5 Considerations When Applying for a Credit Card

5 Considerations When Applying for a Credit Card
  • Opening Intro -

    When shopping for a new credit card, know that your application will receive thorough scrutiny.

    Don't be fooled by the 60-second response deals -- you will get your answer fast because your information is pulled, reviewed and scored by computers.

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Apply with bad credit and your application will be denied or you may be referred to an agent who will share the sad news with you. You can avoid a rejection by keeping in mind five considerations when applying for a new credit card.

1. Your payment history. Much weight is placed by creditors on how you have handled credit to date. A spotty history will work against you as will one that shows one or more late payments have been reported to the credit reporting bureaus. Always strive to make your payments on time.

2. What you owe. Owing money is not a problem. How much you owe especially in relationship to what you make and what you own does matter. Always avoid maxing out your credit cards. It is better to have two cards with small balances than one card with a big balance.

3. Your credit history. How long have you had credit? If you have no credit or you haven’t had accounts for long, then creditors will have trouble extending new credit to you. It is always difficult for young consumers to obtain fresh credit — you need it, but lenders are not always willing to give it to you unless you already have it. You do not have it, because lenders won’t approve you. It is better to apply for a store or gasoline credit card first as these retailers approve nearly everyone with a job. Use those cards and pay them off regularly for a year before applying for a new credit card.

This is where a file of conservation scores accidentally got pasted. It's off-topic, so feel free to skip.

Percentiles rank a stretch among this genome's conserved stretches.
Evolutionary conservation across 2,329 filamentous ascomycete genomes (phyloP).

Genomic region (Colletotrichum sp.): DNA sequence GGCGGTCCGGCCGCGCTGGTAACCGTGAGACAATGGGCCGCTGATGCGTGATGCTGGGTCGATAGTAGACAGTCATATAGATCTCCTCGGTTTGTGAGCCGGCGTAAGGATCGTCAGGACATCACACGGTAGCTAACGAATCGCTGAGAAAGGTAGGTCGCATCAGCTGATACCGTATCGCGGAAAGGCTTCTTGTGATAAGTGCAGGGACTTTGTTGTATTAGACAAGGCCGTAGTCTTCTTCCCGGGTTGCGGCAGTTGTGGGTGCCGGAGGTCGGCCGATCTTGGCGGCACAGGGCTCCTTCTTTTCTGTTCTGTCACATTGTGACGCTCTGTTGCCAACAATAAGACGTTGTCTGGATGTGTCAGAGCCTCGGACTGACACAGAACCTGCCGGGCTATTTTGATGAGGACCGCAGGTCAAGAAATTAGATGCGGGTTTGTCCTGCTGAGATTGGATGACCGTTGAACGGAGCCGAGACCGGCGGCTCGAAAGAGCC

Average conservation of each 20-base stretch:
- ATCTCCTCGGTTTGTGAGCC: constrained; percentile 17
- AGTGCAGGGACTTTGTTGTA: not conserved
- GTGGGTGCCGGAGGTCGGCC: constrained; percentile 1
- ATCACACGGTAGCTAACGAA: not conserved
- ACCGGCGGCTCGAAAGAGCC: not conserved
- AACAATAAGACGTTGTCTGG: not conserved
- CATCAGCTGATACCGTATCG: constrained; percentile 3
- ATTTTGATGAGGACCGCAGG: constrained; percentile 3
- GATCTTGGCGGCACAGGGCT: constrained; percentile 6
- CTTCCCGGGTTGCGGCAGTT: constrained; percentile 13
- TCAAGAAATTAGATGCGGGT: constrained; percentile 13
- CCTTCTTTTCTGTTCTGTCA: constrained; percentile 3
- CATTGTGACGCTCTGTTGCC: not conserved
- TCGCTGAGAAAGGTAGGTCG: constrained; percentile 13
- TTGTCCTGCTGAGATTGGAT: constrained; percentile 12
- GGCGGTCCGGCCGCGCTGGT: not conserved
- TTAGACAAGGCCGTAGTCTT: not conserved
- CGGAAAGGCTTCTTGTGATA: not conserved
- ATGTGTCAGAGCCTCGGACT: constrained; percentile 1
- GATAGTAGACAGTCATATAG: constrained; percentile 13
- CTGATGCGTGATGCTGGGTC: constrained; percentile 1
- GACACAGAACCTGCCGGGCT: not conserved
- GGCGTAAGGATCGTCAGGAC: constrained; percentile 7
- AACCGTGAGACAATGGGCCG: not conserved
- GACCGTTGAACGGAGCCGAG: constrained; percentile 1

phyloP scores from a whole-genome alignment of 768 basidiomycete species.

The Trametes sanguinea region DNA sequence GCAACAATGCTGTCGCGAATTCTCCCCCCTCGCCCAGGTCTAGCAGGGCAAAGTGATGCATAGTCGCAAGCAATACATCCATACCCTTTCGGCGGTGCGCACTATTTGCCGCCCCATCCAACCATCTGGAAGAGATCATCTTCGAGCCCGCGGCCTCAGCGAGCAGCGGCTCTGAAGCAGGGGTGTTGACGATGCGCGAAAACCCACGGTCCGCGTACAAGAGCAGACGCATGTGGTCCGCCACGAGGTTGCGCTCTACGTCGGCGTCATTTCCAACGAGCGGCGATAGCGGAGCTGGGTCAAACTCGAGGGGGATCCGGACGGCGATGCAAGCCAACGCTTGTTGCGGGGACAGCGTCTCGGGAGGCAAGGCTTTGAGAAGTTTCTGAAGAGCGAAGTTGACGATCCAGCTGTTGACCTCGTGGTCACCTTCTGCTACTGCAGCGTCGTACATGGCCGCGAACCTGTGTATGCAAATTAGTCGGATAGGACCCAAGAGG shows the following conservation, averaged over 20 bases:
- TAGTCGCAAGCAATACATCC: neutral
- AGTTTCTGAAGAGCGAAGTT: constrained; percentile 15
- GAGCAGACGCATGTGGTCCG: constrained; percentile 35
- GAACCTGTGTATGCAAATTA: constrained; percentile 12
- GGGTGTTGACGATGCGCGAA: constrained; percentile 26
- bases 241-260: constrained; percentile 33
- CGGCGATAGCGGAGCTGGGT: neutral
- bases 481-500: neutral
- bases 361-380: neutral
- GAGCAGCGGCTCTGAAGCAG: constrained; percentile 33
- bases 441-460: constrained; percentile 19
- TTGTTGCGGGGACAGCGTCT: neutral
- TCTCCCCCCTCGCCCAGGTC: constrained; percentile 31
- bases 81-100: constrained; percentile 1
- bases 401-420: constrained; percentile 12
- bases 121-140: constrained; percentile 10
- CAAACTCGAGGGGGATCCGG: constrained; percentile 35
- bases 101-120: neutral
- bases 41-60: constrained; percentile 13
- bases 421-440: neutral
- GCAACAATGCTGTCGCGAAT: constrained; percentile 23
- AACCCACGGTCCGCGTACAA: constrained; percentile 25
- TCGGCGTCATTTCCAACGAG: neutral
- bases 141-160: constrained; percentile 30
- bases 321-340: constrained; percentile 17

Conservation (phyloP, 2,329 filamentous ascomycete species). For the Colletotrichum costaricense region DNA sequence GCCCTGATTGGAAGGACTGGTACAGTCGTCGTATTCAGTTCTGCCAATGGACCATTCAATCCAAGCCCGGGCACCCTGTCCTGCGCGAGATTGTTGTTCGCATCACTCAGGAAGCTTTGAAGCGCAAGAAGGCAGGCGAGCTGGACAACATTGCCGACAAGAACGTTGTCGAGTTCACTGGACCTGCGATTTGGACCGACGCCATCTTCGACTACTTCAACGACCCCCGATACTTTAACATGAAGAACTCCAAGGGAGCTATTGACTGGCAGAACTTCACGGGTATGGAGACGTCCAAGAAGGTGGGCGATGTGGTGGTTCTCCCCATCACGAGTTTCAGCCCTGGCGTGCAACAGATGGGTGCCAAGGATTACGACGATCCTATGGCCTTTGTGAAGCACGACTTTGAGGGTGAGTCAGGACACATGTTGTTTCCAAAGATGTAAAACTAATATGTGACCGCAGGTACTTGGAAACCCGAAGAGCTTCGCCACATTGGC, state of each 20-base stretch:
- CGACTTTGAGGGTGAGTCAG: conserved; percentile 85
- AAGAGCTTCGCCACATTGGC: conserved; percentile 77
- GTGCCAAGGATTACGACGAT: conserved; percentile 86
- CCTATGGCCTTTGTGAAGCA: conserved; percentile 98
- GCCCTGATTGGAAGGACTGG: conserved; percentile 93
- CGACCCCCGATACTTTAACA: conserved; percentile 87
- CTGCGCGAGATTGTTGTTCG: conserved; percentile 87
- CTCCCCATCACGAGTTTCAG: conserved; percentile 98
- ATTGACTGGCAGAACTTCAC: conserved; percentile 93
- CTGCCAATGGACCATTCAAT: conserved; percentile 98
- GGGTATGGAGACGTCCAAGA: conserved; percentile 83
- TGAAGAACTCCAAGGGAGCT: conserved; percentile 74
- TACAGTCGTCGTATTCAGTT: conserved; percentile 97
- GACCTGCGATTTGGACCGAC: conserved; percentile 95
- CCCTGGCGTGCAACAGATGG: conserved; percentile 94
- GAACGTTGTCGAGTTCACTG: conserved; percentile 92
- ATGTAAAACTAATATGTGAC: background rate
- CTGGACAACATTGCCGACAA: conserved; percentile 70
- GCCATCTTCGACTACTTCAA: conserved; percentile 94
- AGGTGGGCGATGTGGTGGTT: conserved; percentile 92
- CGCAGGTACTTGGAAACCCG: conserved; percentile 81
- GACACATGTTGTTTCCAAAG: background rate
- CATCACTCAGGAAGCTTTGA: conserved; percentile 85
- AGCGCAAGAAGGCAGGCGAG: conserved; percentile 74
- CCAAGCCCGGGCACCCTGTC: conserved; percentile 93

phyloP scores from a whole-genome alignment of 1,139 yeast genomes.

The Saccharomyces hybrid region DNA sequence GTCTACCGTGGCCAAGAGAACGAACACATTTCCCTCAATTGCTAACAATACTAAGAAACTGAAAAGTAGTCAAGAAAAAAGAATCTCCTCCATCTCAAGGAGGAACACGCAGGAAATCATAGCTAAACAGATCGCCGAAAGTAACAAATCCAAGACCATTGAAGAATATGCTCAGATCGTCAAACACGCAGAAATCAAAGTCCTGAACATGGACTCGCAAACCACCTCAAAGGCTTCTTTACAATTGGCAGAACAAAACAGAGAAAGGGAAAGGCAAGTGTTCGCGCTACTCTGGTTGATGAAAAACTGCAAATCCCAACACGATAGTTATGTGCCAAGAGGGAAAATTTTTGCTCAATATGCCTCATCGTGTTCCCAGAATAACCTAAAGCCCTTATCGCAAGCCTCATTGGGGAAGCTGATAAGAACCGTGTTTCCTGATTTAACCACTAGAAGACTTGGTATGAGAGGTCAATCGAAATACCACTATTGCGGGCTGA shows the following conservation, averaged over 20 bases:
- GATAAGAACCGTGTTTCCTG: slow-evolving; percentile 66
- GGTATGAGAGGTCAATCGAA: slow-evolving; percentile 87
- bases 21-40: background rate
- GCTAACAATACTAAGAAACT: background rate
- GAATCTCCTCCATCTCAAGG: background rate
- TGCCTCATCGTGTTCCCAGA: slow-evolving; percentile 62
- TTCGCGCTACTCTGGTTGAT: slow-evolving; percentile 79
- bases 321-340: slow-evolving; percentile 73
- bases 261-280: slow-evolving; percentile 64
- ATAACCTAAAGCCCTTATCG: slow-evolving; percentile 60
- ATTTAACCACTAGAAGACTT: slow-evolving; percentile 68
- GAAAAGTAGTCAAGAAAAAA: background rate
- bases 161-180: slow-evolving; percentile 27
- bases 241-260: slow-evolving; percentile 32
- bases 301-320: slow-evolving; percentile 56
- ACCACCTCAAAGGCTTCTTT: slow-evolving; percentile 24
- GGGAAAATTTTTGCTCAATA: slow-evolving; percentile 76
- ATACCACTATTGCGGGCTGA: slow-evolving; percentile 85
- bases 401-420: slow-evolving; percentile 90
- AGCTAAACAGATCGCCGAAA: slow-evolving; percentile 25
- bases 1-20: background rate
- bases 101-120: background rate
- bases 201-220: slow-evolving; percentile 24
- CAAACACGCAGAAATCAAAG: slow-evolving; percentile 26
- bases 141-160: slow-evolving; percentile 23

4. When credit is new. Credit card issuers will also look at your new credit and how you use it. Young credit can work against you, but it can also work for you if you quickly develop a track record for making timely payments.

5. Your credit types. Not all credit is equal. Creditors will look at the types of credit you have and score you accordingly. Auto loans, mortgages, student loans, credit cards and lines of credit are some of the considerations your creditors will weigh when evaluating your application.

Credit Score

Ultimately, the five considerations mentioned here are what make up your credit score. That three-digit number is available from the credit reporting bureaus and can give you an excellent idea whether your credit card application stands a chance of being approved.

Related Reading

How to Obtain a Credit Card Credit Line Increase

How to Improve Your Bad Credit Score

Credit Card Application Made Easy

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Categories: Credit Cards